Letters Aug. 2010
Reader: I was converted to Judaism when I was a child. I was given a choice at my Bar Mitzvah whether I wished to stay Jewish or not. 2 questions: 1) What is the idea behind this practice? 2) Being that I said "yes" is there another point in my life I will be given the same choice?
Rabbi: While still a child, we lack the matured intelligence to fully appreciate what it means to be Jewish and to intelligently choose anything for ourselves. We also lack the self control to fulfill obligations. So this conversion at youth cannot obligate you in Judaism. It was not your choice.
But as an adult at 13, you now matured intellectually and emotionally with the ability to make decisions; with responsibility for your actions. You can now choose for yourself, so you are given a fair option.
One you have selected to be Jewish, you are a Jew 100% like us all, with no future opportunity to neglect, abandon or be relieved of Jewish obligation. n
Reader: Prominent members of our Jewish community, scholars and Rabbis, state that every Jew's soul is elevated from birth by virtue of having been born into a Jewish family. Below is an example of one such comment I came across today:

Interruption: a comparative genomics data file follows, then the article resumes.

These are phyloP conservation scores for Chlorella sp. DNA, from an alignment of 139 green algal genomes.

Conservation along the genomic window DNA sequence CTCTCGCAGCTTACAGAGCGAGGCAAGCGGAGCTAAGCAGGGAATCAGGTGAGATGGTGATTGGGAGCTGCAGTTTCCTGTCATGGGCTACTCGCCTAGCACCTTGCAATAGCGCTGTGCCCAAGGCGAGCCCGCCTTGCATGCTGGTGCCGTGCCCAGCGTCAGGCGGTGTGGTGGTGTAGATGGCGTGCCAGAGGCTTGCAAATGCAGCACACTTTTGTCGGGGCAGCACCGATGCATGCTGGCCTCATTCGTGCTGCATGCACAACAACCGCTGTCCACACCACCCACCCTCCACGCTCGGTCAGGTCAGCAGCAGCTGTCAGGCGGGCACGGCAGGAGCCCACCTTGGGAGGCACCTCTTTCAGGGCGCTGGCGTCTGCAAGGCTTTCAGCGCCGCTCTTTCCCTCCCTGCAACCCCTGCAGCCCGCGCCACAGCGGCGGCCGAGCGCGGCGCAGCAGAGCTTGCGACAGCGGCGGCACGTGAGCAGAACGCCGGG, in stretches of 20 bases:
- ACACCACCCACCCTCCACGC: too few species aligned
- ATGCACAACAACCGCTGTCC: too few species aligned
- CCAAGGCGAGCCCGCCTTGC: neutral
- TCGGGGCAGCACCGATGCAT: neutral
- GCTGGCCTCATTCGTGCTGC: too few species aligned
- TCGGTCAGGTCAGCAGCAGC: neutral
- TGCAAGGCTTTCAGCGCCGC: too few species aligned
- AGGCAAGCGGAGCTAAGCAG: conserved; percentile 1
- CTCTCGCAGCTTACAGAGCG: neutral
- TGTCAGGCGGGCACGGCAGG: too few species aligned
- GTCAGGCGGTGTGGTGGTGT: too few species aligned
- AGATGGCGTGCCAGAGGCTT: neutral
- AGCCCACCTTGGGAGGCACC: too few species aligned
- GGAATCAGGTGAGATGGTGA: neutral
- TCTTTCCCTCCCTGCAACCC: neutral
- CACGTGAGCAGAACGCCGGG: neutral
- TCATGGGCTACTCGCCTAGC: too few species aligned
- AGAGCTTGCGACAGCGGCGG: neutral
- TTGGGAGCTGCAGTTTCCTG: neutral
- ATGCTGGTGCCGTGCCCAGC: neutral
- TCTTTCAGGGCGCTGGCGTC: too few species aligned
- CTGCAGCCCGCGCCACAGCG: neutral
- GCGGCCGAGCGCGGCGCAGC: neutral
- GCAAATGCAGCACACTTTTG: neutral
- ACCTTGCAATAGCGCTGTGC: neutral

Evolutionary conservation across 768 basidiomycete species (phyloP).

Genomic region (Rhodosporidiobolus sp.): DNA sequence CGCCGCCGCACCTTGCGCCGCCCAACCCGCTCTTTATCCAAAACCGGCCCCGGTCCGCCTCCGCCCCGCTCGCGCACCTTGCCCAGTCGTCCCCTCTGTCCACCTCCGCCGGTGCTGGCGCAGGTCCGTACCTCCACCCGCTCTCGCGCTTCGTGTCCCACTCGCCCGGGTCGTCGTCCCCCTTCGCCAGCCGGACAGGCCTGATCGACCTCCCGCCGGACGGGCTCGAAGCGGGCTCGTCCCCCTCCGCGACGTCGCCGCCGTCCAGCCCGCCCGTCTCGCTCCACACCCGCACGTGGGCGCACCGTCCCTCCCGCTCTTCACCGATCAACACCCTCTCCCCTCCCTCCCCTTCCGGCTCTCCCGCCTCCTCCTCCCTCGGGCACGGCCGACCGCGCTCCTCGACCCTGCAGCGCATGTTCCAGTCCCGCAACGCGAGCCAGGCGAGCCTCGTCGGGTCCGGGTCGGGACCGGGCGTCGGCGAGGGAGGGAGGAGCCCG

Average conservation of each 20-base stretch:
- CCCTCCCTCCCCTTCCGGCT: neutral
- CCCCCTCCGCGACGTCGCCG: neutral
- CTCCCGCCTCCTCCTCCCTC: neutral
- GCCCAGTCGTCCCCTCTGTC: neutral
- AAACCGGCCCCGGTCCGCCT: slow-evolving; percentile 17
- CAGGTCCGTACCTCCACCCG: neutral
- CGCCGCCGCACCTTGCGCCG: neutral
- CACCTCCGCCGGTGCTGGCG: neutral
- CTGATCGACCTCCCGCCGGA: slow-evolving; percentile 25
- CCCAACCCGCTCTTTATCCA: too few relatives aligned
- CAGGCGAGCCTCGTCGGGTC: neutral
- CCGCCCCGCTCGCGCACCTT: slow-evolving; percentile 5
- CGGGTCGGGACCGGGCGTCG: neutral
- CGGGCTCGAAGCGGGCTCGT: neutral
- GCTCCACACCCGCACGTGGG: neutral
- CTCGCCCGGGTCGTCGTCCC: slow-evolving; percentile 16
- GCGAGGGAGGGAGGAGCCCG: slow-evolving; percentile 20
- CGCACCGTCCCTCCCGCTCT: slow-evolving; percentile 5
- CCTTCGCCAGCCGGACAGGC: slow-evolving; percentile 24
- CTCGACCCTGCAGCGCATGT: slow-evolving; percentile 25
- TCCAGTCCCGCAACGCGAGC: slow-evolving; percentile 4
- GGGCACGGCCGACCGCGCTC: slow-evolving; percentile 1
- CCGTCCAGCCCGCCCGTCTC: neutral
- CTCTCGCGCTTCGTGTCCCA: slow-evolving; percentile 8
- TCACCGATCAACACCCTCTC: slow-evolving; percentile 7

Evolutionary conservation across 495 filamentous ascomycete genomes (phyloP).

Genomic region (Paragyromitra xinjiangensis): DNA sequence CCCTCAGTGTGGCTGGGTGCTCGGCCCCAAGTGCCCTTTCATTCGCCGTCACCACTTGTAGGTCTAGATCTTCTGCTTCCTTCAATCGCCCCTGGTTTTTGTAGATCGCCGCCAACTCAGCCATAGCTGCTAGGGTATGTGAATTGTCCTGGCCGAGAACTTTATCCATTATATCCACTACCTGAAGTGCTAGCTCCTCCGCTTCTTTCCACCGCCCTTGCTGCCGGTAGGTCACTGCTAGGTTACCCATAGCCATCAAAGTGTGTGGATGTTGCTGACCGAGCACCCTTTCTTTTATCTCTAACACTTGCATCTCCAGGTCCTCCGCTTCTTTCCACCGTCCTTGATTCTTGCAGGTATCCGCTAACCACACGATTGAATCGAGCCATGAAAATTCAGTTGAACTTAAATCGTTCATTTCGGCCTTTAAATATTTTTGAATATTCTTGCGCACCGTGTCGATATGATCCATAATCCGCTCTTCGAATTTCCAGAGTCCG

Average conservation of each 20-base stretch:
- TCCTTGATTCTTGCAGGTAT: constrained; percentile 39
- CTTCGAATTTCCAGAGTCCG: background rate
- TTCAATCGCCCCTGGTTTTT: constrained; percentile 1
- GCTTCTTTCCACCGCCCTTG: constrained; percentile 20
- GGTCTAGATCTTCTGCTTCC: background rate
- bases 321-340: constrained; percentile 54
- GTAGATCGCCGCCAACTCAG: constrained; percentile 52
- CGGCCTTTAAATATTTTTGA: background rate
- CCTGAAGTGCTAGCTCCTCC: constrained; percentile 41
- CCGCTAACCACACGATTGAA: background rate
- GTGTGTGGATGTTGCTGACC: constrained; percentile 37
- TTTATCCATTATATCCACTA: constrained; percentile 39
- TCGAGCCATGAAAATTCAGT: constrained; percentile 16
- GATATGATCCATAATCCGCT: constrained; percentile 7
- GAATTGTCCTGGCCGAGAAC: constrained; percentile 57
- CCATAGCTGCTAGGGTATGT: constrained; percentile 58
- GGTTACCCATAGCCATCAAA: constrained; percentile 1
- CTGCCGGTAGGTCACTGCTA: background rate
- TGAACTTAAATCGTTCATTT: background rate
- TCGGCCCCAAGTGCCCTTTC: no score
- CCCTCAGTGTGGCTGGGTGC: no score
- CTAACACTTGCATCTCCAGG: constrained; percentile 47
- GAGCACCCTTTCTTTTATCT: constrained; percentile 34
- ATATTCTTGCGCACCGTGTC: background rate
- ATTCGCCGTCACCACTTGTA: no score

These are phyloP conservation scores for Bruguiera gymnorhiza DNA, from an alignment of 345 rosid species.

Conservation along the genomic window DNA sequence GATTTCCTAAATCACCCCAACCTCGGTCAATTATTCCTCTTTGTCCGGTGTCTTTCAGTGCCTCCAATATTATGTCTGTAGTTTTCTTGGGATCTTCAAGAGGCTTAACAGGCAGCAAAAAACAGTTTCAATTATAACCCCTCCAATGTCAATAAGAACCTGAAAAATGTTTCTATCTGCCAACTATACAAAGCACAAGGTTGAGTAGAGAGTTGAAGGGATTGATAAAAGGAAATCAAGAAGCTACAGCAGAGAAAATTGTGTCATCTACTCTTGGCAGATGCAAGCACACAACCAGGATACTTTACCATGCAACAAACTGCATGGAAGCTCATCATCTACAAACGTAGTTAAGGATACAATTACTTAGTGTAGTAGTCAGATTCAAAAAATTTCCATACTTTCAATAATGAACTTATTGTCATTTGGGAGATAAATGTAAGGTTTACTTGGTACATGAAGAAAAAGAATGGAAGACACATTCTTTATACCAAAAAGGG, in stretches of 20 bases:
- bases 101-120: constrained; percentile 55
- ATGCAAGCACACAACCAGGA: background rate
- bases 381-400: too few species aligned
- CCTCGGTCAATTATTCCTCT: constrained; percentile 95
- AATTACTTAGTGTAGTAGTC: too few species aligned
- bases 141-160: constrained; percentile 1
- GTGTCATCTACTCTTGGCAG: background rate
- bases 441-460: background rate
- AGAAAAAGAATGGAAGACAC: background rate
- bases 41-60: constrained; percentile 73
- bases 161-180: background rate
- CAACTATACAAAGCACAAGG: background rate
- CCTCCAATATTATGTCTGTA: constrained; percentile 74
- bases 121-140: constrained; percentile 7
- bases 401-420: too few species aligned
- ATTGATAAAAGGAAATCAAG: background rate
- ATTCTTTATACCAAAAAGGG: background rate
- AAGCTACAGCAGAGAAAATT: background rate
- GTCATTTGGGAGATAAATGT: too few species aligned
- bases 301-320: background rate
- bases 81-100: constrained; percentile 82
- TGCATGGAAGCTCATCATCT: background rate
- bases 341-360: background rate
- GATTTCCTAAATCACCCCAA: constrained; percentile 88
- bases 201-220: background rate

Every Jew is important; born with a high neshama or soul...we all have the ability to elevate Holiness back to Hashem; and thats what makes each of us Jewish and unique.
While I agree with part of what I think is being said here, mainly that by having been born a Jew we are morally obligated in service to G-d, I do find it disturbing that otherwise intelligent and accomplished Jewish leaders aspouse the philolosophy of Jewish superiority. I am aware of your rational approach to this very issue, specifically your articles proving that a Jew is not chosen due to his/her accident of birth, and that the ones who were truly chosen were our forefathers and foremothers for their choices, not their parents beliefs. Your explanation makes perfect sense to me, however I do wonder if there is any information at all in the Talmud or otherwise suggesting a Jew is born with a high neshama.
I appreciate in advance your response and want to take the opportunity to thank you profoundly for the gift of Mesora.
Rabbi: There cannot be a Torah source for that which is false. But I am sure there are "Jewish writings" that reflect this ignorance and arrogance that forces Jews to claim superiority, which ironically makes them inferior. Pay no attention to these writings, as they contradict God's selection of our forefathers and mothers due to their perfections "while they were gentiles". These gentiles were prophets, far superior to any Jew today. The facts are clear. Reasoning also teaches that a sinful Jew is punished, while a perfected gentile is rewarded. Where then, I ask, is the practical difference these scholars suggest that Jews possess? Free will is equal among all men and women. Jews sin, and gentiles perform mitzvahs. Jews are also free to deny reality and assume they are superior.